- Words Aimee Phillips
- Photography Blacksockks
"I'm just guessing. And that's the fun part." Teenage musical maverick Alfie Templeman speaks to Notion about staying grounded and always having fun with his music.
The past few months have been challenging for many. With much of the UK locked down for a second time, people far and wide have been faced with at least another season staying indoors. This hasn’t held back musical teenage maverick Alfie Templeman, however, who knows how to keep himself occupied. “Funnily enough, today I’ve recorded a whole album”, he tells me. “Literally ten songs”.
For someone who is “completely addicted to making music constantly”, it’s no wonder that Templeman has already released four EPs and just as many singles.
After hearing this, you may also be unsurprised to hear that Templeman has over 1,000 unreleased songs sitting on his computer. “Until this year, I used to make one [song] a day. I used to be on like, such a roll”, he explains. “But I kind of hit a brick wall, like a couple months back. But now I’m back on track” he grins.
If you would call almost 1 million monthly Spotify listeners and a cumulative streaming figure of over 30 million ‘back on track’ then sure. Templeman’s latest single, the funky, disco-infused “Forever Isn’t Long Enough” was premiered as Annie Mac’s ‘Hottest Record In The World’ on BBC Radio 1 – Templeman’s third consecutive Hottest Record.
But 17-year-old Alfie Templeman isn’t fazed by the numbers game. In fact, he’s not fussed at all. “I don’t care about how many people know who I am. It’s cool that people do, but at the end of the day it’s just fun, and that’s all it ever will be”, he says earnestly. “I’m very grateful for the success that comes with it. I see it as a bonus that you get with the perks of being a musician”.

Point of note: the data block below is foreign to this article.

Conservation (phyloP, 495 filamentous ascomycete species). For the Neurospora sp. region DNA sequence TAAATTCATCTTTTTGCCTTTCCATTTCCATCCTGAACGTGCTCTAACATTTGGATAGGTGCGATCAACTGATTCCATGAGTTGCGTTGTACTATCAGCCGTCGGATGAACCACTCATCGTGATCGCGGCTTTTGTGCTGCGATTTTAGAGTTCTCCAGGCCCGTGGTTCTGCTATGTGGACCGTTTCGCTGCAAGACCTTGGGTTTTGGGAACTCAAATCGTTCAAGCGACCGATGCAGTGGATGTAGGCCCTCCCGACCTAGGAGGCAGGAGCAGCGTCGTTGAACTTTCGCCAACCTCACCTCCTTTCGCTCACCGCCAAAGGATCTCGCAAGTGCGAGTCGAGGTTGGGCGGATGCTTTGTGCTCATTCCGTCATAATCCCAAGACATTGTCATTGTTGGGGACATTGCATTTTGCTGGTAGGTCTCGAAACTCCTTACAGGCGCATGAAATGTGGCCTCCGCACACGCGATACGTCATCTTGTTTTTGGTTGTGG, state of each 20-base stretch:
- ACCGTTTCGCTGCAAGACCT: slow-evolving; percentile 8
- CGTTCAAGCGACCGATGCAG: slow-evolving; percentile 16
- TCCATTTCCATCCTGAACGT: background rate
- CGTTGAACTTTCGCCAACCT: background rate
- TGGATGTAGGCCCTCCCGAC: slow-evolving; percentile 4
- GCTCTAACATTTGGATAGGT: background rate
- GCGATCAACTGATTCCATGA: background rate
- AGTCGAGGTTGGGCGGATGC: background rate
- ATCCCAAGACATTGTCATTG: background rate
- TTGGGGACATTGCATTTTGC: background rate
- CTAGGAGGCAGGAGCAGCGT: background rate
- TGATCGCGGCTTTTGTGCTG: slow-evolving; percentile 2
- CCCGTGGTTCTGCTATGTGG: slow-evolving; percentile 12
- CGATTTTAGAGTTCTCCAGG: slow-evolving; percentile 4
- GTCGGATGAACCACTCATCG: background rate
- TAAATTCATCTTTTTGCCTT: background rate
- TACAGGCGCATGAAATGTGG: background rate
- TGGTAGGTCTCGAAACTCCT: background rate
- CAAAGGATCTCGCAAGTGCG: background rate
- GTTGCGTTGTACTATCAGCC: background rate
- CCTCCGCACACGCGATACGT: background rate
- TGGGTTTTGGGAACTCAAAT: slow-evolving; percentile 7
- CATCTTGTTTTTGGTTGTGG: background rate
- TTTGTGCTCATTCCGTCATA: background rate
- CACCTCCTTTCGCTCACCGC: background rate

Despite his outlook, the prodigiously talented young musician, songwriter, producer, and Bedfordshire-born lad has enjoyed a meteoric rise to fame over the past two years, picking up labels like ‘wunderkind’. Templeman, however, simply sees himself as “a kid that’s messing around in my bedroom”.
A true DIY artist, Alfie Templeman writes and records all his music in said bedroom, playing everything from the guitar, piano and drums to the sitar, mandolin, harmonica, and cello. “I think that’s one of the things that really interested me about music from such a young age”, he says. “It was about trying to play as many instruments as possible and trying to figure it out for myself – how I could deconstruct a song and then put it back together”.
With such a richly layered and textured sound on each of his tracks – especially his latest EP ‘Happiness in Liquid Form’ – Templeman’s deep, fanatic love of music is evident in everything from his creations to his conversation. “Ever since I was young, I’ve been really into production and listening to how different things can bring a song together”, he says. Completely self-taught, Templeman reveals that he’s never had a music lesson. “I’m just guessing”, he says earnestly. “And that’s the fun. That’s the fun part”.